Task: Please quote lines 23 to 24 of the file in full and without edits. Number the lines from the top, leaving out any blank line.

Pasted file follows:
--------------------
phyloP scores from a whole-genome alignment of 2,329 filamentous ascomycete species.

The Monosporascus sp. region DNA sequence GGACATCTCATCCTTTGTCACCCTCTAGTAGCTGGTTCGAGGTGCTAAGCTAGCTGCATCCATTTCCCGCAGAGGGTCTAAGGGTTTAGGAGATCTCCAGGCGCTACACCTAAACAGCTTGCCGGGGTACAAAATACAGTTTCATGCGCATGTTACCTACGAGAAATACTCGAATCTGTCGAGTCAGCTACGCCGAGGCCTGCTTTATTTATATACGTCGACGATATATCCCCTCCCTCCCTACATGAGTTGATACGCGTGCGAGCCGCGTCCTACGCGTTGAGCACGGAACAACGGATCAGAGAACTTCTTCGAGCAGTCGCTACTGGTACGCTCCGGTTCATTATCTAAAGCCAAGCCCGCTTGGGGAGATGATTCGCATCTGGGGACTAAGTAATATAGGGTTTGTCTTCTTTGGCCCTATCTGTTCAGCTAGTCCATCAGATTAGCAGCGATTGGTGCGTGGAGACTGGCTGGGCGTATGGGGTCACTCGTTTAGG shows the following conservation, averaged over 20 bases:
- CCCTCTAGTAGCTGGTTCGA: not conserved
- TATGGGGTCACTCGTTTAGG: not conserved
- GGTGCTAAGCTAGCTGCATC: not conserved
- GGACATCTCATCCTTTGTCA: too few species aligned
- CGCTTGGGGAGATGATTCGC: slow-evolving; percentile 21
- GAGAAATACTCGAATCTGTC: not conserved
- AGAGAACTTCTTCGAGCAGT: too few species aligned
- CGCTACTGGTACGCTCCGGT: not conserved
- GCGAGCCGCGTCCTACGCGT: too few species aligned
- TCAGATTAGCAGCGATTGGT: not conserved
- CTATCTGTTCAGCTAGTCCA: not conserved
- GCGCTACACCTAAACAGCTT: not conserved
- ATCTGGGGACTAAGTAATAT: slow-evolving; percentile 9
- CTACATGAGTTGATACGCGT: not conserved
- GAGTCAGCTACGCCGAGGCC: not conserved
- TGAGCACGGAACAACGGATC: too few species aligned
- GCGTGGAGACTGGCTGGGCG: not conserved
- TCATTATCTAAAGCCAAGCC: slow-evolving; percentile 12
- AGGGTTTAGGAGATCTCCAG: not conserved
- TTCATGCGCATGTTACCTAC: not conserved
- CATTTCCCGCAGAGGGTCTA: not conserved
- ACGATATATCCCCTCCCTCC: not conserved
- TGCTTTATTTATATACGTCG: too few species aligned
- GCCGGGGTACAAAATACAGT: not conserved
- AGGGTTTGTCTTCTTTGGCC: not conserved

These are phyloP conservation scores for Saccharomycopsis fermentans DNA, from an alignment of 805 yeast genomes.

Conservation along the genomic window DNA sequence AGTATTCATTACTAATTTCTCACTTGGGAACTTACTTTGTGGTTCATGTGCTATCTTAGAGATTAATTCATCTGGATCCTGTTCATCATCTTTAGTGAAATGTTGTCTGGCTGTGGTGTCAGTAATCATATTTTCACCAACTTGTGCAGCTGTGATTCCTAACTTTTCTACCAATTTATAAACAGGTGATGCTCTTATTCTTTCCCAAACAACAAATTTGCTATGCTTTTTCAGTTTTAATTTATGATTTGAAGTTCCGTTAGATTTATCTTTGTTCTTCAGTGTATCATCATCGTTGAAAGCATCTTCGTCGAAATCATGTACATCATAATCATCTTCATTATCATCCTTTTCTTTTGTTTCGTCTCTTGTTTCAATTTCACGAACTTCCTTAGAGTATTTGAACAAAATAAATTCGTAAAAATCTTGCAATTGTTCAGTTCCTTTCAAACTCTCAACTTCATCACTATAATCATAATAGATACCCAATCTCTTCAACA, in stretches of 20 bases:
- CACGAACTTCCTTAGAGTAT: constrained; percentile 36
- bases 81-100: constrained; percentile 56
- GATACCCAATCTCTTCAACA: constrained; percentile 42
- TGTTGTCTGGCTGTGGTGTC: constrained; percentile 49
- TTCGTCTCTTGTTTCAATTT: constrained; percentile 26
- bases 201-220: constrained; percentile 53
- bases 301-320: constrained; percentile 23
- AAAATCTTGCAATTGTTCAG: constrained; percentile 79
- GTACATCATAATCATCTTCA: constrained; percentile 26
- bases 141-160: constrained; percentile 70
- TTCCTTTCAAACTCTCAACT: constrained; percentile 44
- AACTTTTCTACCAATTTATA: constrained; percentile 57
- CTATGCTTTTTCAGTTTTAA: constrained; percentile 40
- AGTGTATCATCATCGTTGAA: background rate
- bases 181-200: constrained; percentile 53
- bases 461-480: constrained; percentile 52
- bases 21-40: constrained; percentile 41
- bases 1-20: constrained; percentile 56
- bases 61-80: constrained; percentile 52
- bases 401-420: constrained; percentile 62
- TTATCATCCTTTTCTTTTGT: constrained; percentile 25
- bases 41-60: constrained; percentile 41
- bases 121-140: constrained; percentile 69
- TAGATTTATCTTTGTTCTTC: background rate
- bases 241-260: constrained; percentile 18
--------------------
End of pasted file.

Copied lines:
- CATTTCCCGCAGAGGGTCTA: not conserved
- ACGATATATCCCCTCCCTCC: not conserved